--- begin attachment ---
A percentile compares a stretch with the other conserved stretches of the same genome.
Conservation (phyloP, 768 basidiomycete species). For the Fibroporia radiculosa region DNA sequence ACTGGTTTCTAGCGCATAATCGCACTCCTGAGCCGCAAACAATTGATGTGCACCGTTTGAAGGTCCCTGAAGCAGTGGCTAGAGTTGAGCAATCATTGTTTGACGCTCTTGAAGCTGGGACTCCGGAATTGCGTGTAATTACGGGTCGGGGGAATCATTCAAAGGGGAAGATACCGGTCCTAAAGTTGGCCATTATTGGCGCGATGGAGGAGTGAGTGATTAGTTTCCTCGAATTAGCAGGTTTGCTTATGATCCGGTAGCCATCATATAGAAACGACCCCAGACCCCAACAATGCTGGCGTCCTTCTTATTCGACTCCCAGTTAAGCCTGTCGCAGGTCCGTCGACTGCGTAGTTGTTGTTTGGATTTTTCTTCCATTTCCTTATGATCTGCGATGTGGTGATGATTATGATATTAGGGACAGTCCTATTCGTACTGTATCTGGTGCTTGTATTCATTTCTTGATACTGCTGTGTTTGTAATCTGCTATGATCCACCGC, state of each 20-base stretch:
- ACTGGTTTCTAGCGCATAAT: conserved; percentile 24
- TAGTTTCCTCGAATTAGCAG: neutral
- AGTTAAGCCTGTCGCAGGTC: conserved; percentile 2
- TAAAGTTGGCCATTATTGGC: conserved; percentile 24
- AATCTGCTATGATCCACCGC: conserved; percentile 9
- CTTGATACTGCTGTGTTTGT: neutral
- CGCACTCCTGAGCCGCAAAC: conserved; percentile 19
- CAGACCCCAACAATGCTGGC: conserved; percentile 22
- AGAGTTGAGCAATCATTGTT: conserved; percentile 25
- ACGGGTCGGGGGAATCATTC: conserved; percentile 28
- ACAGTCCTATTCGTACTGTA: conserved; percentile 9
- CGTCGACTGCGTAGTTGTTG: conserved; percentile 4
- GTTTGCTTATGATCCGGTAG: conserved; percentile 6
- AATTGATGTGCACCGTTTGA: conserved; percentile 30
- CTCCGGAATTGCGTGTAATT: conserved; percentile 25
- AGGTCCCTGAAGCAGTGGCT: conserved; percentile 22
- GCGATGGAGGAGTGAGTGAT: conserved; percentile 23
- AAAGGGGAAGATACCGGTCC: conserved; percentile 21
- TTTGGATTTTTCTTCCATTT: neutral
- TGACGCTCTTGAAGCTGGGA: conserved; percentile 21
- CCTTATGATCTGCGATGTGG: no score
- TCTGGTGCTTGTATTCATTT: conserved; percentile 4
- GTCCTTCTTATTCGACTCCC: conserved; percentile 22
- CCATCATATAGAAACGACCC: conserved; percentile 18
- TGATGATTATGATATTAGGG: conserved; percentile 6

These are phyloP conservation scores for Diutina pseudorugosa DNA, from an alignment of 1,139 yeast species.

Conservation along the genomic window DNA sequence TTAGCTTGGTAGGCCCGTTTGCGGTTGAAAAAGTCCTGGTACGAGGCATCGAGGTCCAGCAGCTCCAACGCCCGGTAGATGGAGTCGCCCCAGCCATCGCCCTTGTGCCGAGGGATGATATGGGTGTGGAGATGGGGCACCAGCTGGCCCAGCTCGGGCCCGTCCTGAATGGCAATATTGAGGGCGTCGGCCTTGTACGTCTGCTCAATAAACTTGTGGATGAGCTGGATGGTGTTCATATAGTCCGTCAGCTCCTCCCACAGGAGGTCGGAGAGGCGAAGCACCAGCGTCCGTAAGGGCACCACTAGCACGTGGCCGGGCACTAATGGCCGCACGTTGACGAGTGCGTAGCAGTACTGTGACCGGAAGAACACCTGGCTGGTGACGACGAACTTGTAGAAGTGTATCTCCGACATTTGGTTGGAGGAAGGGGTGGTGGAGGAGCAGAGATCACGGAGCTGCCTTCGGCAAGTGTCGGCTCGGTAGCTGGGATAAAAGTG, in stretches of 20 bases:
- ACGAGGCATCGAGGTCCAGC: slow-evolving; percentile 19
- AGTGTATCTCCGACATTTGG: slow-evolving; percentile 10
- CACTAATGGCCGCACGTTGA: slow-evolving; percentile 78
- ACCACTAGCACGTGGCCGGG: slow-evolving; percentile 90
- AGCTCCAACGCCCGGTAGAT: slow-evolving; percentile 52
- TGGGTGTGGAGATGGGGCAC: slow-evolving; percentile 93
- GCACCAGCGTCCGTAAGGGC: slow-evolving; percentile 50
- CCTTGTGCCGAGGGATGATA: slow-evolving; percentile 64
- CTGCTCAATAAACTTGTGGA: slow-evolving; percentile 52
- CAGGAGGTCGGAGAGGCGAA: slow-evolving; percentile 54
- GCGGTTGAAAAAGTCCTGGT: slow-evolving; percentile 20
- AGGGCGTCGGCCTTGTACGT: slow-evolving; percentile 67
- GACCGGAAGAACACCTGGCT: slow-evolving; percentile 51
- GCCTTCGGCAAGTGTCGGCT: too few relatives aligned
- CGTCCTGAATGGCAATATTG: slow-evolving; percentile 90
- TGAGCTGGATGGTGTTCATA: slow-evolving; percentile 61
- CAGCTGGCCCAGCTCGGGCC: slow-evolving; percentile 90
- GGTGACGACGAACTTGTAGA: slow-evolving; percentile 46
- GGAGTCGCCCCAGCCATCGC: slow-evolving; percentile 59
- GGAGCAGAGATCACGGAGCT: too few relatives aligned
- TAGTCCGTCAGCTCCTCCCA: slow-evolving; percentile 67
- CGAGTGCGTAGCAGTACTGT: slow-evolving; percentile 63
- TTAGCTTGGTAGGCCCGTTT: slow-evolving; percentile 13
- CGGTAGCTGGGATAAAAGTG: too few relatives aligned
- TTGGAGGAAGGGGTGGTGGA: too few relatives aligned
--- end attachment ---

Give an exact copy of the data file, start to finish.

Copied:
A percentile compares a stretch with the other conserved stretches of the same genome.
Conservation (phyloP, 768 basidiomycete species). For the Fibroporia radiculosa region DNA sequence ACTGGTTTCTAGCGCATAATCGCACTCCTGAGCCGCAAACAATTGATGTGCACCGTTTGAAGGTCCCTGAAGCAGTGGCTAGAGTTGAGCAATCATTGTTTGACGCTCTTGAAGCTGGGACTCCGGAATTGCGTGTAATTACGGGTCGGGGGAATCATTCAAAGGGGAAGATACCGGTCCTAAAGTTGGCCATTATTGGCGCGATGGAGGAGTGAGTGATTAGTTTCCTCGAATTAGCAGGTTTGCTTATGATCCGGTAGCCATCATATAGAAACGACCCCAGACCCCAACAATGCTGGCGTCCTTCTTATTCGACTCCCAGTTAAGCCTGTCGCAGGTCCGTCGACTGCGTAGTTGTTGTTTGGATTTTTCTTCCATTTCCTTATGATCTGCGATGTGGTGATGATTATGATATTAGGGACAGTCCTATTCGTACTGTATCTGGTGCTTGTATTCATTTCTTGATACTGCTGTGTTTGTAATCTGCTATGATCCACCGC, state of each 20-base stretch:
- ACTGGTTTCTAGCGCATAAT: conserved; percentile 24
- TAGTTTCCTCGAATTAGCAG: neutral
- AGTTAAGCCTGTCGCAGGTC: conserved; percentile 2
- TAAAGTTGGCCATTATTGGC: conserved; percentile 24
- AATCTGCTATGATCCACCGC: conserved; percentile 9
- CTTGATACTGCTGTGTTTGT: neutral
- CGCACTCCTGAGCCGCAAAC: conserved; percentile 19
- CAGACCCCAACAATGCTGGC: conserved; percentile 22
- AGAGTTGAGCAATCATTGTT: conserved; percentile 25
- ACGGGTCGGGGGAATCATTC: conserved; percentile 28
- ACAGTCCTATTCGTACTGTA: conserved; percentile 9
- CGTCGACTGCGTAGTTGTTG: conserved; percentile 4
- GTTTGCTTATGATCCGGTAG: conserved; percentile 6
- AATTGATGTGCACCGTTTGA: conserved; percentile 30
- CTCCGGAATTGCGTGTAATT: conserved; percentile 25
- AGGTCCCTGAAGCAGTGGCT: conserved; percentile 22
- GCGATGGAGGAGTGAGTGAT: conserved; percentile 23
- AAAGGGGAAGATACCGGTCC: conserved; percentile 21
- TTTGGATTTTTCTTCCATTT: neutral
- TGACGCTCTTGAAGCTGGGA: conserved; percentile 21
- CCTTATGATCTGCGATGTGG: no score
- TCTGGTGCTTGTATTCATTT: conserved; percentile 4
- GTCCTTCTTATTCGACTCCC: conserved; percentile 22
- CCATCATATAGAAACGACCC: conserved; percentile 18
- TGATGATTATGATATTAGGG: conserved; percentile 6

These are phyloP conservation scores for Diutina pseudorugosa DNA, from an alignment of 1,139 yeast species.

Conservation along the genomic window DNA sequence TTAGCTTGGTAGGCCCGTTTGCGGTTGAAAAAGTCCTGGTACGAGGCATCGAGGTCCAGCAGCTCCAACGCCCGGTAGATGGAGTCGCCCCAGCCATCGCCCTTGTGCCGAGGGATGATATGGGTGTGGAGATGGGGCACCAGCTGGCCCAGCTCGGGCCCGTCCTGAATGGCAATATTGAGGGCGTCGGCCTTGTACGTCTGCTCAATAAACTTGTGGATGAGCTGGATGGTGTTCATATAGTCCGTCAGCTCCTCCCACAGGAGGTCGGAGAGGCGAAGCACCAGCGTCCGTAAGGGCACCACTAGCACGTGGCCGGGCACTAATGGCCGCACGTTGACGAGTGCGTAGCAGTACTGTGACCGGAAGAACACCTGGCTGGTGACGACGAACTTGTAGAAGTGTATCTCCGACATTTGGTTGGAGGAAGGGGTGGTGGAGGAGCAGAGATCACGGAGCTGCCTTCGGCAAGTGTCGGCTCGGTAGCTGGGATAAAAGTG, in stretches of 20 bases:
- ACGAGGCATCGAGGTCCAGC: slow-evolving; percentile 19
- AGTGTATCTCCGACATTTGG: slow-evolving; percentile 10
- CACTAATGGCCGCACGTTGA: slow-evolving; percentile 78
- ACCACTAGCACGTGGCCGGG: slow-evolving; percentile 90
- AGCTCCAACGCCCGGTAGAT: slow-evolving; percentile 52
- TGGGTGTGGAGATGGGGCAC: slow-evolving; percentile 93
- GCACCAGCGTCCGTAAGGGC: slow-evolving; percentile 50
- CCTTGTGCCGAGGGATGATA: slow-evolving; percentile 64
- CTGCTCAATAAACTTGTGGA: slow-evolving; percentile 52
- CAGGAGGTCGGAGAGGCGAA: slow-evolving; percentile 54
- GCGGTTGAAAAAGTCCTGGT: slow-evolving; percentile 20
- AGGGCGTCGGCCTTGTACGT: slow-evolving; percentile 67
- GACCGGAAGAACACCTGGCT: slow-evolving; percentile 51
- GCCTTCGGCAAGTGTCGGCT: too few relatives aligned
- CGTCCTGAATGGCAATATTG: slow-evolving; percentile 90
- TGAGCTGGATGGTGTTCATA: slow-evolving; percentile 61
- CAGCTGGCCCAGCTCGGGCC: slow-evolving; percentile 90
- GGTGACGACGAACTTGTAGA: slow-evolving; percentile 46
- GGAGTCGCCCCAGCCATCGC: slow-evolving; percentile 59
- GGAGCAGAGATCACGGAGCT: too few relatives aligned
- TAGTCCGTCAGCTCCTCCCA: slow-evolving; percentile 67
- CGAGTGCGTAGCAGTACTGT: slow-evolving; percentile 63
- TTAGCTTGGTAGGCCCGTTT: slow-evolving; percentile 13
- CGGTAGCTGGGATAAAAGTG: too few relatives aligned
- TTGGAGGAAGGGGTGGTGGA: too few relatives aligned